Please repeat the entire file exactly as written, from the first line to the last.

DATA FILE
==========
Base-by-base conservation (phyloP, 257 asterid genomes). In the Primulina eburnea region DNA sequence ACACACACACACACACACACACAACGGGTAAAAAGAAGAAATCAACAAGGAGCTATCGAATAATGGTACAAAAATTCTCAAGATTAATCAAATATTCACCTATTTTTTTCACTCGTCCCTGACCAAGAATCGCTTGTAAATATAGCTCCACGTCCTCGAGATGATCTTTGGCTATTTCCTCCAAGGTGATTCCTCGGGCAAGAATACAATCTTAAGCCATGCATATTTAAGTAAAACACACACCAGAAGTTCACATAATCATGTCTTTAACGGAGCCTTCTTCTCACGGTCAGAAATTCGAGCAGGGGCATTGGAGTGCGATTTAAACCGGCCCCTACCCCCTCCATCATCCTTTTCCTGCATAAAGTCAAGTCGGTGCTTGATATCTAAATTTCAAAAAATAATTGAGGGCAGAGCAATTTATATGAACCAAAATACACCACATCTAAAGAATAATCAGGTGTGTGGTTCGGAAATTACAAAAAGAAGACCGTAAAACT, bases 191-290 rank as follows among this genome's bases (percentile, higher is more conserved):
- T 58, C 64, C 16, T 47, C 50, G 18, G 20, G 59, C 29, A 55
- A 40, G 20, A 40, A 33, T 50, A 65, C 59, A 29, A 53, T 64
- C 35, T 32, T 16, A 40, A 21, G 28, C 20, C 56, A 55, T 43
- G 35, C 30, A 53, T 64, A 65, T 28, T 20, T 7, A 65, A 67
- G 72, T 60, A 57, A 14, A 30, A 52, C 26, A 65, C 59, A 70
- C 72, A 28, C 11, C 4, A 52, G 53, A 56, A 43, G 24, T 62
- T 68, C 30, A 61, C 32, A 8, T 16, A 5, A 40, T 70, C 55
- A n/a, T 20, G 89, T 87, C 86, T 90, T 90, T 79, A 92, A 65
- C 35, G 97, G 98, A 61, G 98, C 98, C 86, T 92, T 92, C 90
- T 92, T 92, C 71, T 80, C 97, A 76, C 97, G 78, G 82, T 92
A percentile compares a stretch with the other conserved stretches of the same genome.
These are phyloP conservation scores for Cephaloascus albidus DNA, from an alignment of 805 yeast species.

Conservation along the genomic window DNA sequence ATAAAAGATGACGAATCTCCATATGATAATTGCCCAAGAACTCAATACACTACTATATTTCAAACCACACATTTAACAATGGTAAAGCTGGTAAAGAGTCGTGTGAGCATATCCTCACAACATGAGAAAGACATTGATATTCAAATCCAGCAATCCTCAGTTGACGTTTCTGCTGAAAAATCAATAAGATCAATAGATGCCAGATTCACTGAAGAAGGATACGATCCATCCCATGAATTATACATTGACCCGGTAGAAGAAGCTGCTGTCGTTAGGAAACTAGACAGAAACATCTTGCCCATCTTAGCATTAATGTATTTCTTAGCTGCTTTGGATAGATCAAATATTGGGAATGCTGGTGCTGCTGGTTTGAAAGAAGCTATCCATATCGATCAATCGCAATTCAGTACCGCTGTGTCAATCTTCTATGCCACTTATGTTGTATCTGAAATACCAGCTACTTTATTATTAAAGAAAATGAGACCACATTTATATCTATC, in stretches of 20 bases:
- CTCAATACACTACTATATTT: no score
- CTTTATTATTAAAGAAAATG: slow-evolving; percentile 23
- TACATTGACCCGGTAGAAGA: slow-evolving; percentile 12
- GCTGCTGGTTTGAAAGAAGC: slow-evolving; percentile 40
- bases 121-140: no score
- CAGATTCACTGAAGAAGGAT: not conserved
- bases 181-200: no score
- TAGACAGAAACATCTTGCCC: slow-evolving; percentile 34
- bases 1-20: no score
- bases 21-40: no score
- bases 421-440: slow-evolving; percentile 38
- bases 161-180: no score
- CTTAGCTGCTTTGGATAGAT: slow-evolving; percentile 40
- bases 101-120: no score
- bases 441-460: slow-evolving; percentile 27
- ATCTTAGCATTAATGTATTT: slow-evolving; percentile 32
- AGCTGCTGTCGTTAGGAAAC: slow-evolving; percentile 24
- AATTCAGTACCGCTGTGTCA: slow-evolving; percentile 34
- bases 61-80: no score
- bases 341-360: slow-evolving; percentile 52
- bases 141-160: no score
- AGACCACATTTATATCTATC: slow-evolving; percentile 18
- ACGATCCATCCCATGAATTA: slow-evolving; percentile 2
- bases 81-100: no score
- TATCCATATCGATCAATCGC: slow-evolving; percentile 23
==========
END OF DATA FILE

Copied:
Base-by-base conservation (phyloP, 257 asterid genomes). In the Primulina eburnea region DNA sequence ACACACACACACACACACACACAACGGGTAAAAAGAAGAAATCAACAAGGAGCTATCGAATAATGGTACAAAAATTCTCAAGATTAATCAAATATTCACCTATTTTTTTCACTCGTCCCTGACCAAGAATCGCTTGTAAATATAGCTCCACGTCCTCGAGATGATCTTTGGCTATTTCCTCCAAGGTGATTCCTCGGGCAAGAATACAATCTTAAGCCATGCATATTTAAGTAAAACACACACCAGAAGTTCACATAATCATGTCTTTAACGGAGCCTTCTTCTCACGGTCAGAAATTCGAGCAGGGGCATTGGAGTGCGATTTAAACCGGCCCCTACCCCCTCCATCATCCTTTTCCTGCATAAAGTCAAGTCGGTGCTTGATATCTAAATTTCAAAAAATAATTGAGGGCAGAGCAATTTATATGAACCAAAATACACCACATCTAAAGAATAATCAGGTGTGTGGTTCGGAAATTACAAAAAGAAGACCGTAAAACT, bases 191-290 rank as follows among this genome's bases (percentile, higher is more conserved):
- T 58, C 64, C 16, T 47, C 50, G 18, G 20, G 59, C 29, A 55
- A 40, G 20, A 40, A 33, T 50, A 65, C 59, A 29, A 53, T 64
- C 35, T 32, T 16, A 40, A 21, G 28, C 20, C 56, A 55, T 43
- G 35, C 30, A 53, T 64, A 65, T 28, T 20, T 7, A 65, A 67
- G 72, T 60, A 57, A 14, A 30, A 52, C 26, A 65, C 59, A 70
- C 72, A 28, C 11, C 4, A 52, G 53, A 56, A 43, G 24, T 62
- T 68, C 30, A 61, C 32, A 8, T 16, A 5, A 40, T 70, C 55
- A n/a, T 20, G 89, T 87, C 86, T 90, T 90, T 79, A 92, A 65
- C 35, G 97, G 98, A 61, G 98, C 98, C 86, T 92, T 92, C 90
- T 92, T 92, C 71, T 80, C 97, A 76, C 97, G 78, G 82, T 92
A percentile compares a stretch with the other conserved stretches of the same genome.
These are phyloP conservation scores for Cephaloascus albidus DNA, from an alignment of 805 yeast species.

Conservation along the genomic window DNA sequence ATAAAAGATGACGAATCTCCATATGATAATTGCCCAAGAACTCAATACACTACTATATTTCAAACCACACATTTAACAATGGTAAAGCTGGTAAAGAGTCGTGTGAGCATATCCTCACAACATGAGAAAGACATTGATATTCAAATCCAGCAATCCTCAGTTGACGTTTCTGCTGAAAAATCAATAAGATCAATAGATGCCAGATTCACTGAAGAAGGATACGATCCATCCCATGAATTATACATTGACCCGGTAGAAGAAGCTGCTGTCGTTAGGAAACTAGACAGAAACATCTTGCCCATCTTAGCATTAATGTATTTCTTAGCTGCTTTGGATAGATCAAATATTGGGAATGCTGGTGCTGCTGGTTTGAAAGAAGCTATCCATATCGATCAATCGCAATTCAGTACCGCTGTGTCAATCTTCTATGCCACTTATGTTGTATCTGAAATACCAGCTACTTTATTATTAAAGAAAATGAGACCACATTTATATCTATC, in stretches of 20 bases:
- CTCAATACACTACTATATTT: no score
- CTTTATTATTAAAGAAAATG: slow-evolving; percentile 23
- TACATTGACCCGGTAGAAGA: slow-evolving; percentile 12
- GCTGCTGGTTTGAAAGAAGC: slow-evolving; percentile 40
- bases 121-140: no score
- CAGATTCACTGAAGAAGGAT: not conserved
- bases 181-200: no score
- TAGACAGAAACATCTTGCCC: slow-evolving; percentile 34
- bases 1-20: no score
- bases 21-40: no score
- bases 421-440: slow-evolving; percentile 38
- bases 161-180: no score
- CTTAGCTGCTTTGGATAGAT: slow-evolving; percentile 40
- bases 101-120: no score
- bases 441-460: slow-evolving; percentile 27
- ATCTTAGCATTAATGTATTT: slow-evolving; percentile 32
- AGCTGCTGTCGTTAGGAAAC: slow-evolving; percentile 24
- AATTCAGTACCGCTGTGTCA: slow-evolving; percentile 34
- bases 61-80: no score
- bases 341-360: slow-evolving; percentile 52
- bases 141-160: no score
- AGACCACATTTATATCTATC: slow-evolving; percentile 18
- ACGATCCATCCCATGAATTA: slow-evolving; percentile 2
- bases 81-100: no score
- TATCCATATCGATCAATCGC: slow-evolving; percentile 23